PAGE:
Althusser on Theatre

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Althusser on Theatre Author(s): Mohammad Kowsar Source: Theatre Journal, Vol. 35, No. 4, Ideology & Theatre (Dec., 1983), pp. 461-474 Published by: The Johns Hopkins University Press Stable URL: http://www.jstor.org/stable/3207329 Accessed: 02/07/2009 06:38Your use of the JSTOR archive indicates your acceptance of JSTOR's Terms and Conditions of Use, available at http://www.jstor.org/page/info/about/policies/terms.jsp. JSTOR's Terms and Conditions of Use provides, in part, that unless you have obtained prior permission, you may not download an entire issue of a journal or multiple copies of articles, and you may use content in the JSTOR archive only for your personal, non-commercial use. Please contact the publisher regarding any further use of this work. Publisher contact information may be obtained at http://www.jstor.org/action/showPublisher?publisherCode=jhup. Each copy of any part of a JSTOR transmission must contain the same copyright notice that appears on the screen or printed page of such transmission. JSTOR is a not-for-profit organization founded in 1995 to build trusted digital archives for scholarship. We work with the scholarly community to preserve their work and the materials they rely upon, and to build a common research platform that promotes the discovery and use of these resources. For more information about JSTOR, please contact support@jstor.org.

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Althusser on TheatreMohammad Kowsar The student of political philosophy who reads Louis Althusser's For Marx with the intention of gaining insight into Marxist thought as it pertains to epistemological disquisitions is liable to be initially perplexed by a chapter entitled "Piccolo Teatro' Bertolazzi and Brecht. Notes on a Materialist Theatre.'2 Althusser had originally prepared this essay (hereafter PT) in response to a cultural event (the presentation of Giorgio Strehler's production of Carlo Bertolazzi's El Nost Milan at Theatre des Nations in July, 1962).2 Attentive inspection of the essay shows that its place in the book is quite secure, an indication that the search for a materialist theatre is in no way at odds with the theoretical and political topics examined throughout the volume. The premises discussed by Althusser constitute a rare example of Marxist criticism practiced upon a theatrical performance by a major philosopher. A formal simplicity governs the design of the essay: it opens with a brief introduction, followed in ordered sequence by plot synopsis (of the play as staged), extended discussion of Strehler's achievements as interpreter of the text, and a culminating argument in support of Bertold Brecht's pivotal role in Marxist theatre practice. Beneath the classically inductive method of persuasion employed by Althusser there is hidden a highly complex point of view, so rich and detailed in the sum of its original observations, that it becomes the objective of my treatise to expose those features, even as I introduce an aesthetically visionary piece of theatre criticism.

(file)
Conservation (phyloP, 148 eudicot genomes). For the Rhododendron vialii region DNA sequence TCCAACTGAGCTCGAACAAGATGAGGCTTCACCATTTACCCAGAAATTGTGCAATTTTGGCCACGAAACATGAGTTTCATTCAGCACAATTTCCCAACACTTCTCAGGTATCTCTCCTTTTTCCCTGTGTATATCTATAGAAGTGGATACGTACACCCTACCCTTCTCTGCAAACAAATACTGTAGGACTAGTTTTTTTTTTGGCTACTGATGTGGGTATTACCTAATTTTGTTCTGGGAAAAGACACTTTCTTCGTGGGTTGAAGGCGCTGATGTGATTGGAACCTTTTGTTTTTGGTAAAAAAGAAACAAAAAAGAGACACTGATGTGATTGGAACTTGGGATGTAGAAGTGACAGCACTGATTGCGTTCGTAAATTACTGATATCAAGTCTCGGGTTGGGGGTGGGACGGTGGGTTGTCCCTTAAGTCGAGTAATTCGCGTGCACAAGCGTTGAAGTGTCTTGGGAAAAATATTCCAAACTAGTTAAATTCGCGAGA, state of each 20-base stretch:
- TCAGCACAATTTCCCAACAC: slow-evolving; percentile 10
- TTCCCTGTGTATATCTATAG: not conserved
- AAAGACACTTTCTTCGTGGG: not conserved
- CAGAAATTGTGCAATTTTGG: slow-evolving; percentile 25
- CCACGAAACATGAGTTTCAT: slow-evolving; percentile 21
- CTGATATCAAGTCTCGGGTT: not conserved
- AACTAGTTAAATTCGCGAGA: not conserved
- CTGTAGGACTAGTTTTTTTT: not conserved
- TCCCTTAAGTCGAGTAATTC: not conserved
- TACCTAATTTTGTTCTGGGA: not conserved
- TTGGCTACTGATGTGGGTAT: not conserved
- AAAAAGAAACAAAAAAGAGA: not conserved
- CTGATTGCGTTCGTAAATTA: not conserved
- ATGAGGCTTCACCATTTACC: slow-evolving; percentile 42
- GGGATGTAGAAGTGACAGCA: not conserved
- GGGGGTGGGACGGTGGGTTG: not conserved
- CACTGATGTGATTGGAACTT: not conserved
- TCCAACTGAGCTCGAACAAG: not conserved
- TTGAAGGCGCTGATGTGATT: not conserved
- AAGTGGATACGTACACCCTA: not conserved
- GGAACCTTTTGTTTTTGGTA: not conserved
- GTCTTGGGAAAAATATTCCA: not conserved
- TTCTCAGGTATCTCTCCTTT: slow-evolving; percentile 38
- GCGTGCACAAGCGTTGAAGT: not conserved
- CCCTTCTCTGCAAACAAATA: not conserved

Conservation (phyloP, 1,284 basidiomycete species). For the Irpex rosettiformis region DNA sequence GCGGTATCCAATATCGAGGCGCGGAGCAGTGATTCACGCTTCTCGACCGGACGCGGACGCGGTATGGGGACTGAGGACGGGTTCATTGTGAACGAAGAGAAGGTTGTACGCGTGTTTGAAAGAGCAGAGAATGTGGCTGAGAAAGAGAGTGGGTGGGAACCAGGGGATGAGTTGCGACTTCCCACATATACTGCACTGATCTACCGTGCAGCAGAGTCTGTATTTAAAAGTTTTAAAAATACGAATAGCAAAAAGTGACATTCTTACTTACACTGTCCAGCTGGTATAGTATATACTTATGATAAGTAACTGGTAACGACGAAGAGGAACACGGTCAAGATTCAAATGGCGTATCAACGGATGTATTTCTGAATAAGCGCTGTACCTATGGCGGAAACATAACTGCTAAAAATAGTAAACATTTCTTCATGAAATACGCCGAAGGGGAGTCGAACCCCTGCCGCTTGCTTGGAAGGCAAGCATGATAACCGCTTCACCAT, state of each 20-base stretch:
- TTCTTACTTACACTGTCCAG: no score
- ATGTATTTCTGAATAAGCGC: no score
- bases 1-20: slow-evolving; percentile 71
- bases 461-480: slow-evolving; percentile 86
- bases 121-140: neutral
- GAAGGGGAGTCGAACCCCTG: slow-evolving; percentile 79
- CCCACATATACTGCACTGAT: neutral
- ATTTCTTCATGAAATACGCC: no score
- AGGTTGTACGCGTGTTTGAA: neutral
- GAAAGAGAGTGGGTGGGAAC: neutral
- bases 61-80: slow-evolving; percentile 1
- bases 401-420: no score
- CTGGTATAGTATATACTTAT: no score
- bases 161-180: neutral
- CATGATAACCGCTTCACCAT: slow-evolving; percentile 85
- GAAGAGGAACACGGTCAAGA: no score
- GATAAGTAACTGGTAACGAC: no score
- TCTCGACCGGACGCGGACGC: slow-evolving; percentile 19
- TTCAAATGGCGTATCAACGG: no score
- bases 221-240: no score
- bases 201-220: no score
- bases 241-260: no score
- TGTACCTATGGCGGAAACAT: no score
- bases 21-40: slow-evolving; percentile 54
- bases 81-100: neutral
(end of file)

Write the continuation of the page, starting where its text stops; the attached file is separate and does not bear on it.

Mohammad Assistant at teaches at drama CityCollege Kowsar, formerly University, currently Professor Tehran His haveappeared Theatre and TJ. in of San Francisco. reviews

1 LouisAlthusser,Pour Marx (Paris:Maspero,1965). Appearingin Englishas ForMarx, trans.Ben Brewster (New York:Pantheon,1969), pp. 129-151. 2 See CarloBertolazzi, Nost Milane altrecommedie, FolcoPortinari El ed. (Torino: Einaudi, 1971).Strehlerhad prepared originalversionof ElNost Milanfor the PiccoloTeatro Milanin 1956. By elimithe of secondact (the sceneof the lotterygame),Strehler compressed had the natingthe settingof Bertolazzi's four-actplay into threeacts. The revivalof El Nost Milanin 1961-1962,like the originalproduction was own text. dialect,the languageof Bertolazzi's playedin the Bergamesque